The Victim’s Commissioner advises that the test should be that the authorised person is satisfied that the exercise of the power is strictly necessary and proportionate to achieve that purose.
Our view is that immigration officers should not be permitted to seize and extract mobile phones. If this is required, they can involve the police.
Unreliable evidence: Digital forensics skills
The delivery of justice is dependent on the integrity and accuracy of evidence and trust that society has in it.
Here we look at current debates surrounding digital forensics and reliability of extracted data. The focus has largely been on the police which underscores the lack of scrutiny in relation to use of mobile phone extraction by immigration offices.
A key issue as Sarah Champion MP raised at Committee stage are the skills of those conducting device extractions:
“Extracting data is a complex process that requires specialist experience, and it ought to be managed under the law. I am concerned that we are asking immigration officers to be incredibly mindful, and to be trained and resourced, and to have all the skills, to request that device.”
Ignorance of the way device extraction tools work is dangerous for the proper functioning of the criminal justice system. As Dr Jan Collie, Managing Director and Senior Forensic Investigator at Discovery Forensics, highlighted to the House of Lords Science and Technology Select Committee in 2019:
“What I am seeing in the field is that regular police officers are trying to be digital forensic analysts because they are being given these rather whizzy magic tools that do everything, and a regular police officer, as good as he may be, is not a digital forensic analyst. They are pushing some buttons, getting some output and, quite frequently, it is being looked over by the officer in charge of the case, who has no more training in this, and probably less, than him. They will jump to conclusions about what that means because they are being pressured to do so, and they do not have the resources or the training to be able to make the right inferences from those results. That is going smack in front of the court.”
Dr Gillian Tully, former UK Forensic Science Regulator commented to the committee that:
“There is a lot of digital evidence being analysed by the police at varying levels of quality. I have reports coming in in a fairly ad hoc manner about front-line officers not feeling properly trained or equipped to use the kiosk technology that they are having supplied to them.”
The Serious Fraud Office told the committee that that ‘provenance and integrity of material obtained from digital devices is a key area’.
In relation to a study on bias in digital forensics, former Forensics Science Regulator Dr Gillian Tully commented in May 2021 that:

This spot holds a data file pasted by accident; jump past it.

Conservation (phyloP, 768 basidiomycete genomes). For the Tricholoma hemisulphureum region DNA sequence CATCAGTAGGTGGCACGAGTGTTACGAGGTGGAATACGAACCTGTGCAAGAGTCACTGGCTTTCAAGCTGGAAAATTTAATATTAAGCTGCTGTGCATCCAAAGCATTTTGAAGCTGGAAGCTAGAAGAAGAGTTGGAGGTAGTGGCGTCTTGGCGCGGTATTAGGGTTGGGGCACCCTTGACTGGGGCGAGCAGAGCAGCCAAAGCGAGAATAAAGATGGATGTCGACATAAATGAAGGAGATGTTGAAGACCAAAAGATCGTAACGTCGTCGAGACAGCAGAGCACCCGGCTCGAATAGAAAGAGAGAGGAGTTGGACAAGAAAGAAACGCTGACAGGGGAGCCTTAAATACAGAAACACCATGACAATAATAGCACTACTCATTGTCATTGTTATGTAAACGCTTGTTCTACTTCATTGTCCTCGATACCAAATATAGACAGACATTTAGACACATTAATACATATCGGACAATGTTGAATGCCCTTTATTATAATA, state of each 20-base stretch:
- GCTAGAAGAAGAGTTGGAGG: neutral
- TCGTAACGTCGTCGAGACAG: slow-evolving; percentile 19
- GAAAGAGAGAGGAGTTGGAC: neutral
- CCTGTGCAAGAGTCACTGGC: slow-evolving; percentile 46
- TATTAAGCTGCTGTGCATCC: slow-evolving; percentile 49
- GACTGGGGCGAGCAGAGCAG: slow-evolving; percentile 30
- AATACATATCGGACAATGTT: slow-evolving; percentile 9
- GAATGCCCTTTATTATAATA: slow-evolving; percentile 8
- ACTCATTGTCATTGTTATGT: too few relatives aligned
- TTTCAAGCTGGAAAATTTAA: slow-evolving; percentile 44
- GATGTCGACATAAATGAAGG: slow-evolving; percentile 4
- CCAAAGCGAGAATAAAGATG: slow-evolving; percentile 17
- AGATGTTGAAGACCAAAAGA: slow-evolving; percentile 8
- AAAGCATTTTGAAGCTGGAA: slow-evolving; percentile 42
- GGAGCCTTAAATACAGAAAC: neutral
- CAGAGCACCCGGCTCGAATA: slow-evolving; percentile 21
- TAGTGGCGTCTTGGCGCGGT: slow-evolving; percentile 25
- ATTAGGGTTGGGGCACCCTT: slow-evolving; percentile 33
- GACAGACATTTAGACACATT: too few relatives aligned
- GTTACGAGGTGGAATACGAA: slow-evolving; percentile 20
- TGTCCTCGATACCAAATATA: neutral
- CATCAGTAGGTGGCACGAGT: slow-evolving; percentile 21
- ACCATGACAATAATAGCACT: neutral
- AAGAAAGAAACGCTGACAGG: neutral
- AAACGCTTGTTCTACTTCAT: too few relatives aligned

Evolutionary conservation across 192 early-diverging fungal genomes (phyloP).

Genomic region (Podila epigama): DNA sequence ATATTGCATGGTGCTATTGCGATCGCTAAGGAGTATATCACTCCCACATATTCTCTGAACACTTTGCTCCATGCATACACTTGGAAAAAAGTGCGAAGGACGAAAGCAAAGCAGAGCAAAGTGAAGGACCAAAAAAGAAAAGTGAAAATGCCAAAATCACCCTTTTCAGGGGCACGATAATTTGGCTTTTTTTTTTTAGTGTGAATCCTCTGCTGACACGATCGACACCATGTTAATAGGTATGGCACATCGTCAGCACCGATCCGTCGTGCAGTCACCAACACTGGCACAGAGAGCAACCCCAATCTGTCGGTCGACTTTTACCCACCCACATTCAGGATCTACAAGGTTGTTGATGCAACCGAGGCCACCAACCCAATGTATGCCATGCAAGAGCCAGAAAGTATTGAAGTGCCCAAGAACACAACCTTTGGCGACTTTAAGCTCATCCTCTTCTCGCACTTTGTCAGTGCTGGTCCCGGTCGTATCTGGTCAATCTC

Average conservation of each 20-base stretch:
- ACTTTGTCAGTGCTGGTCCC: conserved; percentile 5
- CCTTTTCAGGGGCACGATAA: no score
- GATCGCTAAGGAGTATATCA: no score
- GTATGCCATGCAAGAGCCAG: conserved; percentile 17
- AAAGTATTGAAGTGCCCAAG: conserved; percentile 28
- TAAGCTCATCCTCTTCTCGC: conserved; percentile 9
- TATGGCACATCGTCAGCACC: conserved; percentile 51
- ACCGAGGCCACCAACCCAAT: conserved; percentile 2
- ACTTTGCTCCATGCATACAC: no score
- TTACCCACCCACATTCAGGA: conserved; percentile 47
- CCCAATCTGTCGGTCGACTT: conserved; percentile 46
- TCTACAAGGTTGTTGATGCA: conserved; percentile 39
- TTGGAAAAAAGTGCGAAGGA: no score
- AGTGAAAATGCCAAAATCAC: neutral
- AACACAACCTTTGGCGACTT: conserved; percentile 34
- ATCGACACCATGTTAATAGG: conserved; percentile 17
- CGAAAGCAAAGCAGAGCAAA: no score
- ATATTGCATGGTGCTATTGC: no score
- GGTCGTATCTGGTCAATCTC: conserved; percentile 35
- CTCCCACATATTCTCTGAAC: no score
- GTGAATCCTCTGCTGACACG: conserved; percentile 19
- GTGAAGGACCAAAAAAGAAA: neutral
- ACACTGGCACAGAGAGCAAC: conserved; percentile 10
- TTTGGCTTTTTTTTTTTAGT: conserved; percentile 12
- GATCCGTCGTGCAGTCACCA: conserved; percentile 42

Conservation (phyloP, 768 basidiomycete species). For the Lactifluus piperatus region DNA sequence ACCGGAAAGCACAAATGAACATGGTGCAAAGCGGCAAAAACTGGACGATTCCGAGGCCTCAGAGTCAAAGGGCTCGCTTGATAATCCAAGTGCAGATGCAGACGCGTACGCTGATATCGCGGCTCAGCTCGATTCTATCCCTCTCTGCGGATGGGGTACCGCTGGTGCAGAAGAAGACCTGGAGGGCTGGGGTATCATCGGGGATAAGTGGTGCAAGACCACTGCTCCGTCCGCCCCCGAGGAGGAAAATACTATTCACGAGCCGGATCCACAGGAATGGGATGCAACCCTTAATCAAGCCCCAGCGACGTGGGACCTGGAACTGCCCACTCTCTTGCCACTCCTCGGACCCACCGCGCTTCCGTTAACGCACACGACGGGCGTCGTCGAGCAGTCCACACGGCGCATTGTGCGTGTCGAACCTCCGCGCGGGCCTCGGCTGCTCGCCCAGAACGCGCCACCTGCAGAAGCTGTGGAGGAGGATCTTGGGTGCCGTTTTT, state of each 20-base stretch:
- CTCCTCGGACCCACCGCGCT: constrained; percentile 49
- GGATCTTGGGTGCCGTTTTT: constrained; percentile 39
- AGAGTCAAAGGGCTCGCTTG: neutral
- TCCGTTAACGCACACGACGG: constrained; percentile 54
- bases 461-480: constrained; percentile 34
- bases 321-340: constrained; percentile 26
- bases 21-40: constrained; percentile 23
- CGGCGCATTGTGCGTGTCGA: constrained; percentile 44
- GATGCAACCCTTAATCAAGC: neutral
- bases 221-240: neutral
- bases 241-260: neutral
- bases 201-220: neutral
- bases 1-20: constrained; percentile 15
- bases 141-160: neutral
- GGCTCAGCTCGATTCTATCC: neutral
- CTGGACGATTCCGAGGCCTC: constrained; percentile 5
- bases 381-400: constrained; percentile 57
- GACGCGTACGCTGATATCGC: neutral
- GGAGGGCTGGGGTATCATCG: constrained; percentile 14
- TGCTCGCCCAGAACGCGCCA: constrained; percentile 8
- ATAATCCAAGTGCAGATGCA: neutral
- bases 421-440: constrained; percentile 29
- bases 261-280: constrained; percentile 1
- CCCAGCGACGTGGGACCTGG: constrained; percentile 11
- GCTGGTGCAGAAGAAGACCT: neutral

“I cannot overemphasise the importance of forensic scientists understanding the potential for unintentional bias, and of ensuring they take measures to minimise risks.”
Ian Walden, a professor of information and communications law at Queen Mary, University of London, commenting on the same study said that:
“Not only should we not always trust the machine, we can’t always trust the person that interprets the machine.”
The study found that experts tended to find more or less evidence on a suspect’s computer hard drive to implicate or exonerate them depending on the contextual infromation about the investigation that they were given. Even those presented with the same information often reached different conclusions about the evidence.
If we are in a position where forensic scientists are being advised about the potential for unintentional bias, then the concern about bias in relation to those who are not trained forensic scientists is surely much greater.
A further word of warning comes from the Police Foundation report:
There is a consensus among digital forensics stakeholders that the digital knowledge of frontline police officers involved with forensics needs to be improved. This is not only includes specific software but also digital forensic procedures. We were told that officers can at times ask for too much information and consider it to be urgent or they cannot explain why they need what they are requesting. We were told that sometimes inexperienced investigators do not understand what a reasonable line of enquiry is nor how to preserve digital evidence.
There is a need for much clearer national guidance for police officers regarding the examination of digital evidence. We suggest that there should be minimal intrusion relative to the needs of the investigation.
Despite the above concerns, the House of Lords Science and Technology Select Committee concluded in their investigation into digital forensics that there was little strategy to address very real problems:
“the rapid growth of digital forensic evidence presents challenges to the criminal justice system. We were not presented with evidence of any discernible strategy to deal with them.” (House of Lords, 2019)
Finally, the Information Commissioner’s recent report on mobile phone extraction highlights low rate of compliance with Forensic Science Regulator’s codes of practice and conduct, for forensic science providers and practitioners in the criminal justice system.
Berlin court case
Since 2017, German authorities have been able to analyze cell phone metadata of refugees if they have no valid passport or ID card to verify their identity. This has been challenged by those arguing it is ineffective, excessive and intrusive.
It is reported that refugees have sued Germany for searching their cell phones during asylum applications. An administrative court ruled that Germany’s Federal Office for Migration and Refugees had no right to deman access to cell phone data at the early stages of an asylum application.
The Information Commissioner has warned that the introduction of new statutory powers to permit data extraction from devices risks further embedding existing poor practices.
The evidence emerging regarding the use of mobile phone extraction by immigration officers is a culture of unnecessary processing of personal data from mobile phones where it is not fully justified. As noted by the Information Commissioner, it is not okay for authorities to ask peole to hand over their mobile phones without good cause. They must only take people’s data when it is strictly necessary for a specific, reasonable line of enquiry.
Insufficient consideration has been given to the inclusion of immigration officers who are not digital forensics experts. This creates significant risks for some of the most marginalised individuals in society.